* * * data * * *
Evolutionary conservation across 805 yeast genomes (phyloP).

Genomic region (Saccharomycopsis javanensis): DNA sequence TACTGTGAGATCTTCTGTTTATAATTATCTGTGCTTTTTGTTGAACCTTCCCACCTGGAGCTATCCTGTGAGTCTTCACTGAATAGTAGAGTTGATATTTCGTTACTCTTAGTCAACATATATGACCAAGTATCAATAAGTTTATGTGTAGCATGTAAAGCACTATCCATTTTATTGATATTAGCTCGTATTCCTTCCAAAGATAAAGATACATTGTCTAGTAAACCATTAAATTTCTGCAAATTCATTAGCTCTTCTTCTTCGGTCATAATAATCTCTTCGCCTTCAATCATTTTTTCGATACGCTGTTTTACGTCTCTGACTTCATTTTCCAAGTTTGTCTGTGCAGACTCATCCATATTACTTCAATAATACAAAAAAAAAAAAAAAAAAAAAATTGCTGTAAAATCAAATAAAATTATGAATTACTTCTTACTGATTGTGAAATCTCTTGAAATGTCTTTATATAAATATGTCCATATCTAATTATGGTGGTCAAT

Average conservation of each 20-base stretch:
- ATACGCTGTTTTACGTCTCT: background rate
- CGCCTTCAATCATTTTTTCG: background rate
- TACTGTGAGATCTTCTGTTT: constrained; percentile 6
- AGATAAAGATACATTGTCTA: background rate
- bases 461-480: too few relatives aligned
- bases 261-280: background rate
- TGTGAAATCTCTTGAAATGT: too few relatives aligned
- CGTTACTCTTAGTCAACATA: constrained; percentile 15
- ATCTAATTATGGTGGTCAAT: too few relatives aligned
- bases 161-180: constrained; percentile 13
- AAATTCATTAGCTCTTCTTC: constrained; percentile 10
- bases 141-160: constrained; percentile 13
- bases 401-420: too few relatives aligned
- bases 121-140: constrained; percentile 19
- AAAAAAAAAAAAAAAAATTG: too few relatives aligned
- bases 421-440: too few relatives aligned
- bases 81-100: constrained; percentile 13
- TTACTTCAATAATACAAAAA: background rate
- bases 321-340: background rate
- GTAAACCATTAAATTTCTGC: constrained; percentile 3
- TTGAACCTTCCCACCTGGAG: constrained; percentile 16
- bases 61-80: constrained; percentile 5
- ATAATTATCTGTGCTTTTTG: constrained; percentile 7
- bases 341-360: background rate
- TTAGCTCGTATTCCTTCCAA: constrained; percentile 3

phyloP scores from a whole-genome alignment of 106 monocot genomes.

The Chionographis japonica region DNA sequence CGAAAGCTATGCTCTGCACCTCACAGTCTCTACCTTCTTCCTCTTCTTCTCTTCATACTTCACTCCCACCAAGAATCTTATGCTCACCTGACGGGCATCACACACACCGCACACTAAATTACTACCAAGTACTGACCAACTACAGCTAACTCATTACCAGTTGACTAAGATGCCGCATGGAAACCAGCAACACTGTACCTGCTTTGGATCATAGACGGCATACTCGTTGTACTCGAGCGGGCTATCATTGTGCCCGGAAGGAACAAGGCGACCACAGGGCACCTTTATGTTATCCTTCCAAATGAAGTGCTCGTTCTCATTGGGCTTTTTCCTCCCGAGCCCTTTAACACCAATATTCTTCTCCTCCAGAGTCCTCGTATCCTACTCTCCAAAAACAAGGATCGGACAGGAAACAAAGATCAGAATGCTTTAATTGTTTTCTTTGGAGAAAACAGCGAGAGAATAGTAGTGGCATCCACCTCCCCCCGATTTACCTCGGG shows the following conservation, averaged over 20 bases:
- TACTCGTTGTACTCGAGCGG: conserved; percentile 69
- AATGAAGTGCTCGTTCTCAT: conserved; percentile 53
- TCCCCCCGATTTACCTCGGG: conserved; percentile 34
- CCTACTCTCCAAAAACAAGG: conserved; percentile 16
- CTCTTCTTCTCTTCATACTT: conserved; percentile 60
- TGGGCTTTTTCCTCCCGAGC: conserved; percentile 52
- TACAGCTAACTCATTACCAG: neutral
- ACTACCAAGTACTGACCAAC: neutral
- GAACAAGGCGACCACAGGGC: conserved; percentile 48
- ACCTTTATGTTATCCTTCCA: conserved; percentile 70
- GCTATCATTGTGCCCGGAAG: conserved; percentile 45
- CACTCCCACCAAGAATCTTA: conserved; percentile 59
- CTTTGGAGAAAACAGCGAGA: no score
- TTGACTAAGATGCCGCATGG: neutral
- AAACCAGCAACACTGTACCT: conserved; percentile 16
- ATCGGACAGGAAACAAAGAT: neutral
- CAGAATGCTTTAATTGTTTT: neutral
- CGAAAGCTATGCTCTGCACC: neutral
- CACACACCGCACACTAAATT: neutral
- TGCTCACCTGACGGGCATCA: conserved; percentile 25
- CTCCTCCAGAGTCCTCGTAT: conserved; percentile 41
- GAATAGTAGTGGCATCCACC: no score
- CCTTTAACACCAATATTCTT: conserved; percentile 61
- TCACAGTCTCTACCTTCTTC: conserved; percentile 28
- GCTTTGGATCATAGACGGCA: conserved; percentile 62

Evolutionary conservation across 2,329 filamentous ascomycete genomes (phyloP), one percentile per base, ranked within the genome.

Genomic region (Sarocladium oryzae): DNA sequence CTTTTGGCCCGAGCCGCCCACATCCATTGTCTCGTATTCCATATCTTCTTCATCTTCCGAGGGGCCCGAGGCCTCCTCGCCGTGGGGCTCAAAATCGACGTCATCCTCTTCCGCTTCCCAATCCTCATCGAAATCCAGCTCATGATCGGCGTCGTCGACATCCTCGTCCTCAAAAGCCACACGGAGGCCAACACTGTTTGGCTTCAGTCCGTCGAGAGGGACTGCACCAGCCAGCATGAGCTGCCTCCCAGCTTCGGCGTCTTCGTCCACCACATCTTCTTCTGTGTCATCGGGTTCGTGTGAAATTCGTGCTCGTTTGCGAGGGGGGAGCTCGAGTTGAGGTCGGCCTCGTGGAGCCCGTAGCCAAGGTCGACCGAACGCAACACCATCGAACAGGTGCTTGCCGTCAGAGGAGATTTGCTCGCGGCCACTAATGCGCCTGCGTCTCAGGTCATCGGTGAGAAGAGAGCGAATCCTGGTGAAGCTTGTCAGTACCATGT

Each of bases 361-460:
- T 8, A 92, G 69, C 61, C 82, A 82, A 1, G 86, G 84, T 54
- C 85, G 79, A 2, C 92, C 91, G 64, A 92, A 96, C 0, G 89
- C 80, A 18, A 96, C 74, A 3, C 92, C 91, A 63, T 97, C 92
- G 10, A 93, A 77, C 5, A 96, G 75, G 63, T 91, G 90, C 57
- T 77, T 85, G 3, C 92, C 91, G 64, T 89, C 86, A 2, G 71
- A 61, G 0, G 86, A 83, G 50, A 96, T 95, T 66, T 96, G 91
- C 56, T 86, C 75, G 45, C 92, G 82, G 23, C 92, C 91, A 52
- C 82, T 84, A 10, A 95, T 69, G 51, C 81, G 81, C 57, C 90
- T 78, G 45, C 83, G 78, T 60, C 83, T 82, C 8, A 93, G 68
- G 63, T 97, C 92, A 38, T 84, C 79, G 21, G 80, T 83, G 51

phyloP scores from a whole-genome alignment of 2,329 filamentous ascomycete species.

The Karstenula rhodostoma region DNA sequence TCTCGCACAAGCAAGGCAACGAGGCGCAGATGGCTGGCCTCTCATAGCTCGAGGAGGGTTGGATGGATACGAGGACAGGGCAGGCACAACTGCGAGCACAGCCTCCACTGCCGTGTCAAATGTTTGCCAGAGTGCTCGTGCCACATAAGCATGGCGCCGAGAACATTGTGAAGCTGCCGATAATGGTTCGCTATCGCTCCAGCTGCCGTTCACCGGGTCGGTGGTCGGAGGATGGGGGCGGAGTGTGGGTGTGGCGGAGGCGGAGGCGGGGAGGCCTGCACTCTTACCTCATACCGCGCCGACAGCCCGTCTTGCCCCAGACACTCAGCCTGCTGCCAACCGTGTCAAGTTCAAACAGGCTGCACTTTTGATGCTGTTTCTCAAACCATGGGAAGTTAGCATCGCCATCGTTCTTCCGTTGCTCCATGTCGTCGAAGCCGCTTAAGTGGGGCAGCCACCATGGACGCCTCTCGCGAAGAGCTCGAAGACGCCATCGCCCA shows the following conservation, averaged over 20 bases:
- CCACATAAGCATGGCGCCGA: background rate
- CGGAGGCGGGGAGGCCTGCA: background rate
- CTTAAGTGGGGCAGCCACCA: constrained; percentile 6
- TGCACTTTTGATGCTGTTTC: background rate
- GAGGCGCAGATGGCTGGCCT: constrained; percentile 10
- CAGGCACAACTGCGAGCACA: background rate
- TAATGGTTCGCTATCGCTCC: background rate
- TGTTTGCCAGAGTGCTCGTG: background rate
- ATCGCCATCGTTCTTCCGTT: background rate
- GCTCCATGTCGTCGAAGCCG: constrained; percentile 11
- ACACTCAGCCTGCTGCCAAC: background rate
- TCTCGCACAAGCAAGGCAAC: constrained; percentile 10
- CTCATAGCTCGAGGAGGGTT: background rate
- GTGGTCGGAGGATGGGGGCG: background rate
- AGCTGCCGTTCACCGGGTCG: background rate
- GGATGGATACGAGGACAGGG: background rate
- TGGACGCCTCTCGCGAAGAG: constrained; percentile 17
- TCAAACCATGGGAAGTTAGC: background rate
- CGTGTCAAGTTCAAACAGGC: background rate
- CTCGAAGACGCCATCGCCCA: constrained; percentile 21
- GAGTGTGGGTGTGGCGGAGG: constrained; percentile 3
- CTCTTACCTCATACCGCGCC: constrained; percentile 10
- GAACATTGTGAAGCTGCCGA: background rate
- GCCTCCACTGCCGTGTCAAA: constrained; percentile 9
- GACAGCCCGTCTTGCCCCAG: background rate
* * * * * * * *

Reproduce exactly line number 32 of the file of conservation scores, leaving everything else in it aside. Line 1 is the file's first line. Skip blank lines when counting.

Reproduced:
- AATGAAGTGCTCGTTCTCAT: conserved; percentile 53